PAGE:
These are the colder, darker months with less sunlight. The lower the light your succulents are growing in, the less frequently you’ll need to water. And, your succulents may not be getting the light they need.
I can’t tell you how often to water your succulents indoors because they are many variables involved. I live in Tucson, AZ which one of the sunniest cities in the US. Plus, it’s very hot in summer so I water my succulents indoors once a week at this time. In the winter months, it’s every 2-4 weeks.
Solution: Knock back the watering frequency and move succulents to a location with brighter light.
6) The pots your succulent houseplants are growing in have no drainage holes
This may be an issue because the water could collect in the bottom of the pots causing root rot.
It’s not impossible to grow succulents in pots with no drain holes, but they much prefer to have the water flow out the bottom. I have 4 pots of succulents without drainage holes, but I plant and maintain them in a certain way.
Solution: Drill a hole in the pot or Plant and Water Them Like This. I’m going to do a new video on this subject and update this post in a month or 2.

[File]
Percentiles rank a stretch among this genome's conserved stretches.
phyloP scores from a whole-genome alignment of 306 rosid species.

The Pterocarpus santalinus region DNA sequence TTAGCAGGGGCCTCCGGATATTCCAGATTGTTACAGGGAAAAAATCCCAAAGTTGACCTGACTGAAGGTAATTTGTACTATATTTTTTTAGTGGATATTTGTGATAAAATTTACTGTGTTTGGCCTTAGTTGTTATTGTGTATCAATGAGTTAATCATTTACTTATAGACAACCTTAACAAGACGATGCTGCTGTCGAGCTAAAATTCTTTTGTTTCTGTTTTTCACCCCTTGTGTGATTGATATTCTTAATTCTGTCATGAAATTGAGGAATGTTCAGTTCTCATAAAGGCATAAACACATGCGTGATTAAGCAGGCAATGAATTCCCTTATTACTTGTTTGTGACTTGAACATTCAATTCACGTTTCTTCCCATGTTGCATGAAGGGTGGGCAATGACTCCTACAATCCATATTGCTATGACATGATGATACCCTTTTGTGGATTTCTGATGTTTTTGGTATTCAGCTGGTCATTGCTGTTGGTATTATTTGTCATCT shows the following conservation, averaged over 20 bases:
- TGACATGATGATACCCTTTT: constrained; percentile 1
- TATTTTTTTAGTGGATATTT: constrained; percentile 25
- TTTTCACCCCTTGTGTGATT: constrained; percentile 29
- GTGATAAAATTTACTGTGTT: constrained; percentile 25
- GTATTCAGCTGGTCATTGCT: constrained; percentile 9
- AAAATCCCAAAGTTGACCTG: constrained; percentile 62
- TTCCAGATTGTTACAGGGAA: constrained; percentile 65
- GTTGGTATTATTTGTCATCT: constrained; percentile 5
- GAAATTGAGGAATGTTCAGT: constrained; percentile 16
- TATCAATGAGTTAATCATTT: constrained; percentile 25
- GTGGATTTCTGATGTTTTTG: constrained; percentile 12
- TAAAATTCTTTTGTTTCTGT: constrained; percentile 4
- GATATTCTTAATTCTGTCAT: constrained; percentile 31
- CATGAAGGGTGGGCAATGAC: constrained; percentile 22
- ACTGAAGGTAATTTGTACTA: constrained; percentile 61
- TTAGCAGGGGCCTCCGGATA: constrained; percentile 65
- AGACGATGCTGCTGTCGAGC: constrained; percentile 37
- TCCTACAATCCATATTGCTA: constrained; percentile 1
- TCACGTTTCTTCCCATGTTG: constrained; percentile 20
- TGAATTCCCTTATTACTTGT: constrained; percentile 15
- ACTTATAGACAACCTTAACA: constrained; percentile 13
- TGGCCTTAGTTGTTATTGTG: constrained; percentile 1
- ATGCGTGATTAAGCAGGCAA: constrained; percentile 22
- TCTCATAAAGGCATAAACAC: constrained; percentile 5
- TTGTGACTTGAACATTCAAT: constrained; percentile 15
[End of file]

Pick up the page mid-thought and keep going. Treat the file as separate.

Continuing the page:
7) Your succulents have sunken down below the rim of the pot.
I’ve seen this happen quite a bit as plants age and the soil sinks down. When the tops of root balls of your succulents have sunken more than 1″ below the top of the pot they’re growing in, this can lead to water collecting around the center of the plants. In turn, this leads to root rot.
Solution: Raise the succulents up in the pots. Lift up the root balls and add the soil to the bottoms of the pots to raise them. Don’t just dump soil on top of the root balls (a thin layer is fine, but not more than 1/2-1″).
8) You mist your succulents on a regular basis
Although every once in a while is fine, succulents don’t need it. You don’t want the leaves to stay constantly moist, especially if they’re growing in lower light and/or cooler conditions.
Solution: Don’t mist or spray your succulent houseplants. Save that for your tropical houseplants!
9) The succulents were very wet when you bought them
This could cause the soil to take longer to dry out, especially if they’re growing in potting soil.
This tends to happen when your plants are purchased at places like Trader Joe’s, Home Depot, Lowe’s, etc where they’re packed tightly together and are watered every day.
Solution: Let the soil mix go completely dry before watering again. You may have to repot them into fresh succulent and cactus mix to try and save the roots.
10) The soil your succulents are growing in is too heavy
Succulents like chunky soil that is well-drained and well aerated. It needs to be loose so the water can run through and air can get to the roots.